He was an Israeli soldier in Gaza. Now he’s organising Free Palestine rallies

By Rachael Dexter and Melissa Cunningham

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Nachshon Amir was an Israeli Defence Forces officer who for years manned checkpoints in the Gaza Strip and West Bank and burst into Palestinian homes during the night to frighten people. On Sunday he will help organise Melbourne’s Free Palestine rally.

“I did horrible things, I went into the houses of people in the middle of the night just to humiliate them,” he says through tears in Melbourne.

Nachshon Amir.Credit: Simon Schluter

He is part of a loose and somewhat unlikely coalition – socialists, Christians, Muslims, Indigenous activists, Jews and Arabs, all walking together on Sunday in Melbourne to support a free Palestine.

The 56-year-old moved to Australia with his family in 2009 and slowly his worldview unravelled. Now he is helping organise Melbourne’s Free Palestine rally, following the Hamas attacks in Israel and the Israeli government’s reprisals in Gaza.

At least 1200 Jewish citizens were killed and 3200 injured after Hamas militants launched a surprise attack by air, land and sea last Saturday, according to Israeli authorities. In response, Israel launched a series of air strikes and ordered a complete siege of Gaza, home to 2.3 million people, by cutting off water, food and fuel. Gaza authorities have said more than 1400 Palestinians, mainly civilians including children, have been killed and over 6000 wounded as the result of Israeli air strikes.

“I was raised a Zionist,” Amir says. “What you learn when you grow up there is that, ‘This is our country, this is our land and there are Arabs here who hate us and we have to defend ourselves’.”

He is aware – uncomfortably – that voices like his may garner more attention than Palestinians’, but says he is trying to reach other Jewish Australians.

“Even if 2 per cent of people hear me and then research and move their positions then I’ve done my job.”

Muayad Ali will be there too. The 50-year-old Dandenong father of three came to Australia in 2008 on a humanitarian visa. His parents had lived in the Palestinian city of Haifa until the United Nations designated it part of the Jewish state in 1947.

His parents fled their homeland following the Tantura massacre in May 1948, and Ali was born in Iraq as a refugee.

Muayad Ali, a Palestinian-Australian who lives in Dandenong.Credit: Jason South

This week has been devastating for Ali and his family, who live in Melbourne’s outer south-east, and the Palestinian community. One of his high school-aged daughters was brought to tears after another student accused her of being a terrorist.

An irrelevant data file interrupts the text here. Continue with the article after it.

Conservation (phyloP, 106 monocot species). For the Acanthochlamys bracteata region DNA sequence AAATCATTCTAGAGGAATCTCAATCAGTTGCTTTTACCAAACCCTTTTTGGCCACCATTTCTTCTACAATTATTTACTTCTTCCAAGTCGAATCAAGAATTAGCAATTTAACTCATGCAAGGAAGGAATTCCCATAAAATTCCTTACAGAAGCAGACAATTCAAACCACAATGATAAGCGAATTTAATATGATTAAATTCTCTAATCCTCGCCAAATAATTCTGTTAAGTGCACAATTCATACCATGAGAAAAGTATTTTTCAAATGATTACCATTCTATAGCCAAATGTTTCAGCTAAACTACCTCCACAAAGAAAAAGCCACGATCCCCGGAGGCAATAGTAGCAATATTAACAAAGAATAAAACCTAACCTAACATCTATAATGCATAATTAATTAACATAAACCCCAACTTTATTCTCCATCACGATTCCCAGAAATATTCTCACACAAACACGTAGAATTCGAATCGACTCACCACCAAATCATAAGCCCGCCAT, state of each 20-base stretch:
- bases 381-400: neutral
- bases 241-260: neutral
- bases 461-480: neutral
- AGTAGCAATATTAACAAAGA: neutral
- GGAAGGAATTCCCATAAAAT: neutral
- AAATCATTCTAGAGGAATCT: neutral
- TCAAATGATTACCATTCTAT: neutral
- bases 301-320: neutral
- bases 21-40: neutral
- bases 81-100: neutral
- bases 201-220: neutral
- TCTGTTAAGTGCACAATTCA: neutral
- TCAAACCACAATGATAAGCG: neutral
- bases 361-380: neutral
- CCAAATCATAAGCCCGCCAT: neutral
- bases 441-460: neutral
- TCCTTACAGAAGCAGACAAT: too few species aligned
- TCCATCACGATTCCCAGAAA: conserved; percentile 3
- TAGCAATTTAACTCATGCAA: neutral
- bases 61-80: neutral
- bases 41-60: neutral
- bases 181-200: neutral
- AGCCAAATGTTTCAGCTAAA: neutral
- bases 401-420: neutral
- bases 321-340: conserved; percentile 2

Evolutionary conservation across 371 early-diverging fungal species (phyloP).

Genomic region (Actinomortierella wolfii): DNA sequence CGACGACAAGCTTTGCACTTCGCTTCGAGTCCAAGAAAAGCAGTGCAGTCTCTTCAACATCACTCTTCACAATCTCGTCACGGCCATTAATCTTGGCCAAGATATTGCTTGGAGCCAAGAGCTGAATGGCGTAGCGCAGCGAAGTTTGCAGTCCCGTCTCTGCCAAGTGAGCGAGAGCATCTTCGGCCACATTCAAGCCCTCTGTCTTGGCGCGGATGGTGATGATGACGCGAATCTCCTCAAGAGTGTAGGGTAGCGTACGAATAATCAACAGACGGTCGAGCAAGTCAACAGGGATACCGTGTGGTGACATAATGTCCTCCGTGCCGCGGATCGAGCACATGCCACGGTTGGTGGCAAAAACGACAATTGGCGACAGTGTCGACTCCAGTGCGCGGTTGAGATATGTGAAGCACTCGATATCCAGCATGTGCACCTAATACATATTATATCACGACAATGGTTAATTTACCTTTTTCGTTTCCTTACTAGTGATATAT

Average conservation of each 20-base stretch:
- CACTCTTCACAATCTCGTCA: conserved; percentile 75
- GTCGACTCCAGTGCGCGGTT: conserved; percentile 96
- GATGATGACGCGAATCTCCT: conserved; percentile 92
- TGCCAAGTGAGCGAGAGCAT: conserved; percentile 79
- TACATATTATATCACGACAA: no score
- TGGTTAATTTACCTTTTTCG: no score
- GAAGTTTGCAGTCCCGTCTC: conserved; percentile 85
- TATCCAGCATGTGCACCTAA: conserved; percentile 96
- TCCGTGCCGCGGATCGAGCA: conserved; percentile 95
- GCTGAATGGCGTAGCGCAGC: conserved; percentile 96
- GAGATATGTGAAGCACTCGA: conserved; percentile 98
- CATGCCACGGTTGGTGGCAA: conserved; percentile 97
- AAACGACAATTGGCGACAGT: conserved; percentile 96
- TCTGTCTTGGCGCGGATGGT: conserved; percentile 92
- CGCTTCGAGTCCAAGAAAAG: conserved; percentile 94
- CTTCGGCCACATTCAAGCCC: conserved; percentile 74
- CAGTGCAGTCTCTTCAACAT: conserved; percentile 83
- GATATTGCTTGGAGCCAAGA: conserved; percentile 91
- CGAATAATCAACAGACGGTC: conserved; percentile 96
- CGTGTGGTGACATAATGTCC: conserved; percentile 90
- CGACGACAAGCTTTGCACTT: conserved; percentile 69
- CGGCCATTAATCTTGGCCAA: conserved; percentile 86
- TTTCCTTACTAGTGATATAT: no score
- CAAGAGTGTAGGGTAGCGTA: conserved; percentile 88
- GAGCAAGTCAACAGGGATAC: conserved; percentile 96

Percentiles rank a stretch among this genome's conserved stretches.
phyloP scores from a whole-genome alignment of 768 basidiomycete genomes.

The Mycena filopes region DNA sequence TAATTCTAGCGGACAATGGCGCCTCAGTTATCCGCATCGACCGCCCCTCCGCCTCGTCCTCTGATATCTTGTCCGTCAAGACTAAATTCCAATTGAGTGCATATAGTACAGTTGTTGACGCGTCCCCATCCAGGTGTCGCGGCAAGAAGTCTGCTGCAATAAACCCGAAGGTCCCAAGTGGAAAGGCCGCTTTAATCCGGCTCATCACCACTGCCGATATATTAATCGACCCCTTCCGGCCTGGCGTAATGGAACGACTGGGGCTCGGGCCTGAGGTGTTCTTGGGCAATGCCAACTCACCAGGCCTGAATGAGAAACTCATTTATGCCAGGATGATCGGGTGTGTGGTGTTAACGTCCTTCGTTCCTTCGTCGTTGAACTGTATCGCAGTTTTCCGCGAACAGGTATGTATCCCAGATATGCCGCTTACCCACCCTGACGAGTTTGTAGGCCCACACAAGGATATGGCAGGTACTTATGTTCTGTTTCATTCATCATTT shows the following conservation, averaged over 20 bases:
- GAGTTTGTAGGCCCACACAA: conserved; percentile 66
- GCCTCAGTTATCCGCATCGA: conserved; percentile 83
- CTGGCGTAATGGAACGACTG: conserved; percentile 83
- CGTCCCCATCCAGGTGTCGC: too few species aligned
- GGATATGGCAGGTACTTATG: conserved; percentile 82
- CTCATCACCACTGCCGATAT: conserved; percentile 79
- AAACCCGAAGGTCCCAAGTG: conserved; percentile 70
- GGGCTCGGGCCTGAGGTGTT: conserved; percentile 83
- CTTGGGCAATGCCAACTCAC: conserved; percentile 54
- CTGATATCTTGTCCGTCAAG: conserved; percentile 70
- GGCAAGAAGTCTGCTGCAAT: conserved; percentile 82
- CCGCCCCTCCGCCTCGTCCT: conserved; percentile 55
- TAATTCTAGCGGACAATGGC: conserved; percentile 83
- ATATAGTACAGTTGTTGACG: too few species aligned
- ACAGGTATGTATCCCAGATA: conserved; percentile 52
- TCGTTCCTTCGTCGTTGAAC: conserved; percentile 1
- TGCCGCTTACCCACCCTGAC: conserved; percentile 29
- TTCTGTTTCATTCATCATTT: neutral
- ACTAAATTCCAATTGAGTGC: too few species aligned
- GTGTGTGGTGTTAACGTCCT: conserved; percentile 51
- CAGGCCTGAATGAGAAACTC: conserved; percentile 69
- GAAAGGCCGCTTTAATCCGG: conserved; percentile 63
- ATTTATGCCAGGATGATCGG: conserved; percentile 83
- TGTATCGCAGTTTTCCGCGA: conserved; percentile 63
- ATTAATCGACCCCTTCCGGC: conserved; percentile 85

At his restaurant in Dandenong, Ali said an Israeli former customer came into the restaurant and asked: “Are you happy now [because] of killing Israelis?”

“That was very provoking and very bad to see that,” Ali says. “We’re not killing people, we don’t want to see violence.”

Ali will be at Sunday’s protest rally, which starts at the State Library in the CBD at noon. As will Adel Salman, the Victorian president of the Islamic Council. He has friends in Gaza and knows families whose loved ones have perished in the bombings.

Salman wants Australia’s leaders to recognise how Palestinians are suffering, as well as Israelis.

“Political leaders are coming out and just recognising the humanity of one people and completely disregarding the humanity of the other people,” said Salman, who is a long-time supporter of Palestine.

Joining these men is Australian-born lawyer Jasmine Pilbrow, who spent two years working as a human rights field worker in the West Bank and is helping to organise Sunday’s protest.

Pilbrow says the pro-Palestinian movement has grown dramatically in Melbourne. Since she returned home in 2018, it has gone from a small, but passionate group to an increasingly diverse mix of people including Palestinians, Middle Eastern families, Jewish people, university students and activists, and many religious communities, including Christians and Muslims.

“These protests are so important,” says Pilbrow, who wants the Australian government to take a stronger stance supporting Palestinians. “Too often the voices of Palestinians are drowned out by all the major news outlets. It is unjust.”

Protests and rallies are commonplace during wars to allow a space for an outpouring of solidarity, grief and anger, but by their nature can be unpredictable and volatile.